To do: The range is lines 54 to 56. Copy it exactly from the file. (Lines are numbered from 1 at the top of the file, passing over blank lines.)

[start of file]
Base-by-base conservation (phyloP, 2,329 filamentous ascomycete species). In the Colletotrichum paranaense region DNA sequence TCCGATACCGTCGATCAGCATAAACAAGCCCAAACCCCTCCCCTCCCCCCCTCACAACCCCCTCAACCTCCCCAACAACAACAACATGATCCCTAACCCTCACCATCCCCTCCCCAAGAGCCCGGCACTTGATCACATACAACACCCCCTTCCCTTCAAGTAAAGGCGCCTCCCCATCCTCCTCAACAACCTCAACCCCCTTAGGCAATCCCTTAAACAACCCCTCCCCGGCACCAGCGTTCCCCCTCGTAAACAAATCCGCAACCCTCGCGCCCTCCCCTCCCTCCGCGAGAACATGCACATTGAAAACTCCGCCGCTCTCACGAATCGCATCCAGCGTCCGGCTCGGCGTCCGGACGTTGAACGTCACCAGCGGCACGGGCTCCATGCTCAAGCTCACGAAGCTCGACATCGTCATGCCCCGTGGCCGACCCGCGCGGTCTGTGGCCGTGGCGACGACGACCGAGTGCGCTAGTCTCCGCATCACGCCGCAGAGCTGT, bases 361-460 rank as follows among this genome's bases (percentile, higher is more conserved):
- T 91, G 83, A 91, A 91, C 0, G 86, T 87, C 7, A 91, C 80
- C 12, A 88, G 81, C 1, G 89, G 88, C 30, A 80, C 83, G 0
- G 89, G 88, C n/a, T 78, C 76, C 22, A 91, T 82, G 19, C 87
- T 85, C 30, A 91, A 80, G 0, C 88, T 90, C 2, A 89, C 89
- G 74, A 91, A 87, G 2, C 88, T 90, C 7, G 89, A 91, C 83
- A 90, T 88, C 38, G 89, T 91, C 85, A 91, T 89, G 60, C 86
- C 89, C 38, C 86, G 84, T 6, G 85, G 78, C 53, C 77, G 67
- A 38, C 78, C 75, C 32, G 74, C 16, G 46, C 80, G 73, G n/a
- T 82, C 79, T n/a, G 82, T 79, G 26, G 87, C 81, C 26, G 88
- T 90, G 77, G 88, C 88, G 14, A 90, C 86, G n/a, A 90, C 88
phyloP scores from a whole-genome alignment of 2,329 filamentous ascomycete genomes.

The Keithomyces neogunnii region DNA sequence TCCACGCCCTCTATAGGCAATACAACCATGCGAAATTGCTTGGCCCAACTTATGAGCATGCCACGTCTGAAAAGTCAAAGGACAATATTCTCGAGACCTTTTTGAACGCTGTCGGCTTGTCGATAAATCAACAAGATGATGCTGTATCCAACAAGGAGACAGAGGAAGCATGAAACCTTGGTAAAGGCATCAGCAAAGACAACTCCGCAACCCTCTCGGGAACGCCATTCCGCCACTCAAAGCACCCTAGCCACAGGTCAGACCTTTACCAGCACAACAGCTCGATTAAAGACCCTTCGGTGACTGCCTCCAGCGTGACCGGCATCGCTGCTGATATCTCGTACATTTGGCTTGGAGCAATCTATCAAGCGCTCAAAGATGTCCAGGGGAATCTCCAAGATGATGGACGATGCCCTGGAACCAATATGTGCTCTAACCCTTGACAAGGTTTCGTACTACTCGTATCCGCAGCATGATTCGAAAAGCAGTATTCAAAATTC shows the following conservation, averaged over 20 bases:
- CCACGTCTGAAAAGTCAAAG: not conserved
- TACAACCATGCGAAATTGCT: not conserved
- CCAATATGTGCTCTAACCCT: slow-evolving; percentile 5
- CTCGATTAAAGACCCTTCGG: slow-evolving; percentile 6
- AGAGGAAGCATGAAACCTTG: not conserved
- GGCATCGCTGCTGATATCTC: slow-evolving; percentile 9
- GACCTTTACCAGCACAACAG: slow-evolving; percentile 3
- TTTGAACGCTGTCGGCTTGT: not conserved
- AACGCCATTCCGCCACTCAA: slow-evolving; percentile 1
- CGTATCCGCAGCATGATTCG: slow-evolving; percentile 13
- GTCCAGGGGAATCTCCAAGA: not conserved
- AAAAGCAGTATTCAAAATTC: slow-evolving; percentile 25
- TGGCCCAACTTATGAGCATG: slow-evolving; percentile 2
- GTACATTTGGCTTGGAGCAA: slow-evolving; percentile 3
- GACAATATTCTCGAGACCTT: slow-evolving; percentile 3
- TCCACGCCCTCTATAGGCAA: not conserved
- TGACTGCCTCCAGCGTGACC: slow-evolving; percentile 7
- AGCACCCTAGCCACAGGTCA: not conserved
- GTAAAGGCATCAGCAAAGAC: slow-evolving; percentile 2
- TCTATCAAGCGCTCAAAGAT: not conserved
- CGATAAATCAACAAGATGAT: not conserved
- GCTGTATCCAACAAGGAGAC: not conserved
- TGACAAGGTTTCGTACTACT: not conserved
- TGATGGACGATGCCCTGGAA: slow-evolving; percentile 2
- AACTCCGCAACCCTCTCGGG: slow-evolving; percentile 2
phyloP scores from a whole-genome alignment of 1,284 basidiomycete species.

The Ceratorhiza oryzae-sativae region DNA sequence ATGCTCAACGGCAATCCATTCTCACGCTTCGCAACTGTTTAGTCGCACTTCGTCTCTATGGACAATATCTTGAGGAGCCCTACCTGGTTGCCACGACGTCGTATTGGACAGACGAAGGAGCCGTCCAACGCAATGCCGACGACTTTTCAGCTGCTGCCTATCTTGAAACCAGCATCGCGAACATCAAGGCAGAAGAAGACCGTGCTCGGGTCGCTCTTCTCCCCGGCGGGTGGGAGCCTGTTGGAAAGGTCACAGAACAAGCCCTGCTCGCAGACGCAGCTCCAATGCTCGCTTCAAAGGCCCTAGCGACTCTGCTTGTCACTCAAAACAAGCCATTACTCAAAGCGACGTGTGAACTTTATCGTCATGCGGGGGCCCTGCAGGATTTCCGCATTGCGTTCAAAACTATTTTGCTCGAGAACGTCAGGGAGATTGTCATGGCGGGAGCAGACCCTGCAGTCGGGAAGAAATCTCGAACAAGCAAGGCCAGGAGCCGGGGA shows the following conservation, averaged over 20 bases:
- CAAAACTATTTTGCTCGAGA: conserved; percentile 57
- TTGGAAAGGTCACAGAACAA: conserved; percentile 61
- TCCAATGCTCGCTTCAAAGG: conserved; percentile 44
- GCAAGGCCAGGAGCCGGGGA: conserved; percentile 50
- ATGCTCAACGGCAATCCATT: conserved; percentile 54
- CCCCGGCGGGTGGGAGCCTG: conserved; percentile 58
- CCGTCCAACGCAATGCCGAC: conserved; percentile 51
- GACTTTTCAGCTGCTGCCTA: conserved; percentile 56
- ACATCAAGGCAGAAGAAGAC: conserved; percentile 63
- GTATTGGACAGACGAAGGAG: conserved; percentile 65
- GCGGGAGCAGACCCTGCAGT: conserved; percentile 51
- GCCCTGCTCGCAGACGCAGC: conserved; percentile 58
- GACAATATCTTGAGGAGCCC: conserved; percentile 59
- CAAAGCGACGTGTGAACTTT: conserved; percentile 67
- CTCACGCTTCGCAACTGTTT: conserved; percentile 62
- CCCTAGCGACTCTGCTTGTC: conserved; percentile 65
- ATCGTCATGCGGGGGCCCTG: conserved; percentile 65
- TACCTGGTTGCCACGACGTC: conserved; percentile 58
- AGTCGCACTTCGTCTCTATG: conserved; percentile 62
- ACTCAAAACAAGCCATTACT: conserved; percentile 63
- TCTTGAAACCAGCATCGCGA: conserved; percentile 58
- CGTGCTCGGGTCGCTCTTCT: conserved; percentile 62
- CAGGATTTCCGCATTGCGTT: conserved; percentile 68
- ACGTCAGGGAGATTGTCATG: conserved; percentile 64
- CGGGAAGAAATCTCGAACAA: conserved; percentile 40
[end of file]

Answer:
- CAAAGCGACGTGTGAACTTT: conserved; percentile 67
- CTCACGCTTCGCAACTGTTT: conserved; percentile 62
- CCCTAGCGACTCTGCTTGTC: conserved; percentile 65